Trump Weighing Military Options Following Chemical Weapons Attack in Syria

WASHINGTON (The Washington Post) —
Trump, Military, Chemical Weapons, Attack, Syria
U.S. President Donald Trump boards Air Force One on Thursday. (Reuters/Carlos Barria)

The Trump administration is weighing military retaliation against the Syrian government following a chemical attack Tuesday that killed scores of civilians, but it is complicated by the presence of Russian forces in the country and concerns about U.S. troops deployed in Syria in the campaign against the Islamic State, according to U.S. officials.

The Pentagon is in the process of presenting options to the White House on potential military responses, which could include strikes on Syrian military targets and actions designed to ground the Syrian air force.

Senior White House officials met on the topic Wednesday evening in a session that lasted into early Thursday, and Defense Secretary Jim Mattis, Secretary of State Rex Tillerson and Army Lt. Gen. H.D. McMaster, the national security adviser, have communicated repeatedly about the issue since Tuesday’s attack, the officials said.

Some officials urged immediate action, warning against what one described as “paralysis through analysis.” But others were concerned about second- and third-order effects, including the response of Russia, which also has installed sophisticated air-defense systems in Syria, according to the officials who spoke on condition of anonymity to discuss internal deliberations.

Mattis called the attack a “heinous act” that would be “treated as such,” and President Trump suggested that he was deeply affected by the sight of the children and “beautiful babies” who were killed.

“That crosses many, many lines,” Trump said. “Beyond a red line — many, many lines.”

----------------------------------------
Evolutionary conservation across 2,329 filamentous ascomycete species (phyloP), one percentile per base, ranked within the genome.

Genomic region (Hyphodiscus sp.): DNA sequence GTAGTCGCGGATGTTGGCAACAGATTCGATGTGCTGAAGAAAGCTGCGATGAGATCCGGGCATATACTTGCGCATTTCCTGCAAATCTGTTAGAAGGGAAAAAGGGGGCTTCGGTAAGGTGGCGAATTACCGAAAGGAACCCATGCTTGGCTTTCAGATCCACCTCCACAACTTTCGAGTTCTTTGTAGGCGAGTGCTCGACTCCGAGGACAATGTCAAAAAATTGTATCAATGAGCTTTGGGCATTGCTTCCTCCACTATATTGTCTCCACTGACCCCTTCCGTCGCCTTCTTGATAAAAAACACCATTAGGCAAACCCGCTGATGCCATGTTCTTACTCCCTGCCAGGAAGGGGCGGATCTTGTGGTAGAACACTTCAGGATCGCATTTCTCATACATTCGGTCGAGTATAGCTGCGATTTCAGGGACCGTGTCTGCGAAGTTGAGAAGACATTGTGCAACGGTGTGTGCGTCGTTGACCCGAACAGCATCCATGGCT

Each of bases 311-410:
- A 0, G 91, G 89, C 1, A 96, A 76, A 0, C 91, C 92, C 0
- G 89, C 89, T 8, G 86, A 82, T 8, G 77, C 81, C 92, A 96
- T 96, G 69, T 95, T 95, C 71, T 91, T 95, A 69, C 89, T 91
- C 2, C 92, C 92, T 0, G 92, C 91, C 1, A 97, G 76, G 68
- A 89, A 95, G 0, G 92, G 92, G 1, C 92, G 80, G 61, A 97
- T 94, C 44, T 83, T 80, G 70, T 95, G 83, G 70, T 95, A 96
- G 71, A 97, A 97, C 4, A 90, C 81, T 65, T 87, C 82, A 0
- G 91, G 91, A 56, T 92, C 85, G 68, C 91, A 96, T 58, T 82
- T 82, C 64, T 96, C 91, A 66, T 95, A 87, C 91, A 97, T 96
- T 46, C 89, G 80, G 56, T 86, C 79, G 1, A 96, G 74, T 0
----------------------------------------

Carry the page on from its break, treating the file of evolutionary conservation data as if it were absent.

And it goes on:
On Thursday, Tillerson said, “We are considering an appropriate response for this chemical weapons attack that violates all previous U.N. resolutions, that violates international norms…It is a serious matter. It requires a serious response.”

The United States has a broad arsenal already in the region, should President Trump decide to attack, including dozens of strike aircraft on the USS George H.W. Bush, an aircraft carrier that is deployed to the Middle East and accompanied by guided-missile destroyers and cruisers that can also launch Tomahawk cruise missiles.

Additionally, an amphibious naval force in the region that includes the 24th Marine Expeditionary Unit could muster Harrier jets and Cobra gunship helicopters. The Pentagon also has scores of aircraft in the region flying operations every day against the Islamic State group, including from Incirlik air base to the north in Turkey.

U.S. Central Command has had plans for striking the Syria government for years, but those plans would potentially need to be tailored to the precise goals of a strike in response to the chemical attack.

Officials said that one consideration in examining a possible response is the presence of hundreds of American troops within Syria. Officials said there were measures in place to protect those troops, but declined to give details.

U.S. aircraft also would have to contend with a modest web of Syrian air defenses and potentially more advanced types of surface-to-air missiles provided by Russia. One of Assad’s more prevalent systems, the S-200, was used to target Israeli jets last month, but missiles were intercepted by Israeli defense systems. The S-200 has a range of roughly 186 miles, according to U.S. military documents, and can hit targets flying at altitudes of around 130,000 feet.

Russian S-300 and S-400 missiles, located primarily around Hmeymim airbase in eastern Syria, have a shorter range than the S-200, but have more advanced radar systems and fly considerably faster than their older counterparts used by Syrian forces. The S-300 has range of roughly 90 miles and could also be used to target incoming U.S. cruise missiles.

Sen. John McCain, R.-Ariz., chairman of the Senate Armed Services Committee, said in an interview Thursday that he and President Trump have discussed Syria in the last few days, but that the president did not talk in particular about military options.

McCain, who has long backed a more aggressive response to the Assad government, laid out a short list of goals if the U.S. strikes.

“Take out his air assets. No airplane should fly. No more barrel bombs. No more sarin gas,” the senator said.

McCain said he’s glad to see Trump’s position on striking Assad changing.

“I know that he was deeply moved, as we all were, at the spectacle of this slaughter,” McCain said.

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